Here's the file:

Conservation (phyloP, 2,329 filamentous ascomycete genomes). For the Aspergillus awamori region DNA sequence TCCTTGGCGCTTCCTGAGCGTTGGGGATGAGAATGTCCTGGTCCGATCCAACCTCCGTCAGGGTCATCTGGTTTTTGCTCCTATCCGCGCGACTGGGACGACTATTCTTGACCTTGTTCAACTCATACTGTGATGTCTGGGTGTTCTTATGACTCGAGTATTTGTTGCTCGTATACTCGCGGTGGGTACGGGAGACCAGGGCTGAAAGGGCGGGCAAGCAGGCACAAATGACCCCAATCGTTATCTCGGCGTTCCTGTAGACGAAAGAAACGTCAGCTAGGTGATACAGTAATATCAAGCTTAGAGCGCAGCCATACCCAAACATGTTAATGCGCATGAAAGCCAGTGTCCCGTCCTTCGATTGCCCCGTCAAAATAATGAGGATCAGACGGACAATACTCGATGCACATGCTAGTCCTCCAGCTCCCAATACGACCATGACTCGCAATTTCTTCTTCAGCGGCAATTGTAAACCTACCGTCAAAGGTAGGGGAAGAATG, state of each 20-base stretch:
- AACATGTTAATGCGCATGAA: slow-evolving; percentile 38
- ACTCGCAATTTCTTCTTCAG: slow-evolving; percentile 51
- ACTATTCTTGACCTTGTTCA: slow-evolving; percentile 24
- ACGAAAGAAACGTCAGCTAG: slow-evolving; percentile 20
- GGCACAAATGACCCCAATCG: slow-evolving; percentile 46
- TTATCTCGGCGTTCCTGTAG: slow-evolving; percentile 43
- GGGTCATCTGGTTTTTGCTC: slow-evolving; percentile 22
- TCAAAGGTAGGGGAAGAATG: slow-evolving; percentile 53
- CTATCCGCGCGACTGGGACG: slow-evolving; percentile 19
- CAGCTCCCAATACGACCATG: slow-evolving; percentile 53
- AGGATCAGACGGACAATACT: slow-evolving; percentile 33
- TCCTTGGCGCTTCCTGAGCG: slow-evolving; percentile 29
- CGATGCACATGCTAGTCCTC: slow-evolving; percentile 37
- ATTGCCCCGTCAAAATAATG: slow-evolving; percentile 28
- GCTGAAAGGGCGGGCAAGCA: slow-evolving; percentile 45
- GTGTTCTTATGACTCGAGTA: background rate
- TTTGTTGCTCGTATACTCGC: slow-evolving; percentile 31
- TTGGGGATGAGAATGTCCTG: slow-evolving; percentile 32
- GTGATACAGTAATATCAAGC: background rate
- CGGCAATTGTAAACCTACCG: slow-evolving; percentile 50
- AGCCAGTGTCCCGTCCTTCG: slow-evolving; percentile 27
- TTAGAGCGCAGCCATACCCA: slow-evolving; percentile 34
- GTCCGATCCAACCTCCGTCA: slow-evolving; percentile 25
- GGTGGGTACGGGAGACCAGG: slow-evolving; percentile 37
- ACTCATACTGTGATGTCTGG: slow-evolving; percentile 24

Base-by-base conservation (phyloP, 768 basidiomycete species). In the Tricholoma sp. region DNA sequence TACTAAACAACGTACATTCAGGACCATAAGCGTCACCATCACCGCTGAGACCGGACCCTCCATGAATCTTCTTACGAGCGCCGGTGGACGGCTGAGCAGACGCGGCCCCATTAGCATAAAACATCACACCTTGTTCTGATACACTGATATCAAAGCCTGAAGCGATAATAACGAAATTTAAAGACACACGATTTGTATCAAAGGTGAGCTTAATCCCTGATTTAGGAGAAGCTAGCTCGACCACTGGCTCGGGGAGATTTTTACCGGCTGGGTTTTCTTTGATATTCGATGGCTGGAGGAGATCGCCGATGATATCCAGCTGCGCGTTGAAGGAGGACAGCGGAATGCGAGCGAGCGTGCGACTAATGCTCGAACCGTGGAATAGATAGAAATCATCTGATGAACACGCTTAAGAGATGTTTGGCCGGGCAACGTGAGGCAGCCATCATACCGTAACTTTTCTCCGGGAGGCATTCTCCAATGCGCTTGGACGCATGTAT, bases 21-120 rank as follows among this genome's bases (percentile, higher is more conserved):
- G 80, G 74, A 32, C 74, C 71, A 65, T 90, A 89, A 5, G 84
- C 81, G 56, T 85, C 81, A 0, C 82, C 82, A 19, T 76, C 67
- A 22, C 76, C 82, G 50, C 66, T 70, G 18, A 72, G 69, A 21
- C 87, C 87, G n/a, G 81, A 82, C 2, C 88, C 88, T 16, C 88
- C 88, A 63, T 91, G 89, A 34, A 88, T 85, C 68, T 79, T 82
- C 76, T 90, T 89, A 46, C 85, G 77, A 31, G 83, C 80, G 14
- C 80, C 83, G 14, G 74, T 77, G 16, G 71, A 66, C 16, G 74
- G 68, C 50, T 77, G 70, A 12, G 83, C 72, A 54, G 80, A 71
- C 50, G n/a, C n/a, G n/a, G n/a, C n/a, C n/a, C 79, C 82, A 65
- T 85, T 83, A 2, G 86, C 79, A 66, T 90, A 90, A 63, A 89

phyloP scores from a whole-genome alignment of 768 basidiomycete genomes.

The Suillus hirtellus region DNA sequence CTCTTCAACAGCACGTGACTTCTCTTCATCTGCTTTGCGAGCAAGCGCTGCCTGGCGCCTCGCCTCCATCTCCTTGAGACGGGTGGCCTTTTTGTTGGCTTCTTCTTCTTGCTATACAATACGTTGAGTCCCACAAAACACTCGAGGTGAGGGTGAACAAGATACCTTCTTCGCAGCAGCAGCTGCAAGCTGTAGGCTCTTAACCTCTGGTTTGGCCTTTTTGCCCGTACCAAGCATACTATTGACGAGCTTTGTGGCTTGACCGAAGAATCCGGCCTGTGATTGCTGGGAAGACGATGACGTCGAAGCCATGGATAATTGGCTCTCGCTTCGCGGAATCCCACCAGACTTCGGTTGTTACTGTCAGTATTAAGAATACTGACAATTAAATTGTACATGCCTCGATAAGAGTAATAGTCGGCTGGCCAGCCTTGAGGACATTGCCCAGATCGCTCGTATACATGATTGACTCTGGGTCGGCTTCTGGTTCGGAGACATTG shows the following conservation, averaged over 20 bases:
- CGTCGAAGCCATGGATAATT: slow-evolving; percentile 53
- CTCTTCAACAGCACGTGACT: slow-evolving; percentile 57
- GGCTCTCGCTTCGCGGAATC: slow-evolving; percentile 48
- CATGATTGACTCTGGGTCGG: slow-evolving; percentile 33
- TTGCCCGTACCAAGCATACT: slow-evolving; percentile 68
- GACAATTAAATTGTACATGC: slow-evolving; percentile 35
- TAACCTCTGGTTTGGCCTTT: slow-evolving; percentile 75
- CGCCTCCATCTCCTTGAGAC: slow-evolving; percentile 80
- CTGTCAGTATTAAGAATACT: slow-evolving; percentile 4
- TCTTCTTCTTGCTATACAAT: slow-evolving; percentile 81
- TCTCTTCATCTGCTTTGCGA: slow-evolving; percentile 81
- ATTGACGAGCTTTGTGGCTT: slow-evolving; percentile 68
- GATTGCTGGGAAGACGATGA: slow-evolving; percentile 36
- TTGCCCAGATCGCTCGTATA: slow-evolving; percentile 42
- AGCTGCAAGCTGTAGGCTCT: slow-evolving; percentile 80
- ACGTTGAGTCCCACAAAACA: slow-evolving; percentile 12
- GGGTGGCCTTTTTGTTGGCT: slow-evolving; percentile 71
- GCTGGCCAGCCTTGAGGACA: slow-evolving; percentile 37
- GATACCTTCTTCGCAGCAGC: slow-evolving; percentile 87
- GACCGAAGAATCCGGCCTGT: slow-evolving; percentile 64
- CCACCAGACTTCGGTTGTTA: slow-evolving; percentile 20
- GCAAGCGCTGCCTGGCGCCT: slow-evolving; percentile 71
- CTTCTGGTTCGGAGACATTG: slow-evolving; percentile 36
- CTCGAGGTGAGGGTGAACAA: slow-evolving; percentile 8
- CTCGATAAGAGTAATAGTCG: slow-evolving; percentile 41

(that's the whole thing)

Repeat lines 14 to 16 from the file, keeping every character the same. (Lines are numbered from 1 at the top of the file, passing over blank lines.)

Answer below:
- CGATGCACATGCTAGTCCTC: slow-evolving; percentile 37
- ATTGCCCCGTCAAAATAATG: slow-evolving; percentile 28
- GCTGAAAGGGCGGGCAAGCA: slow-evolving; percentile 45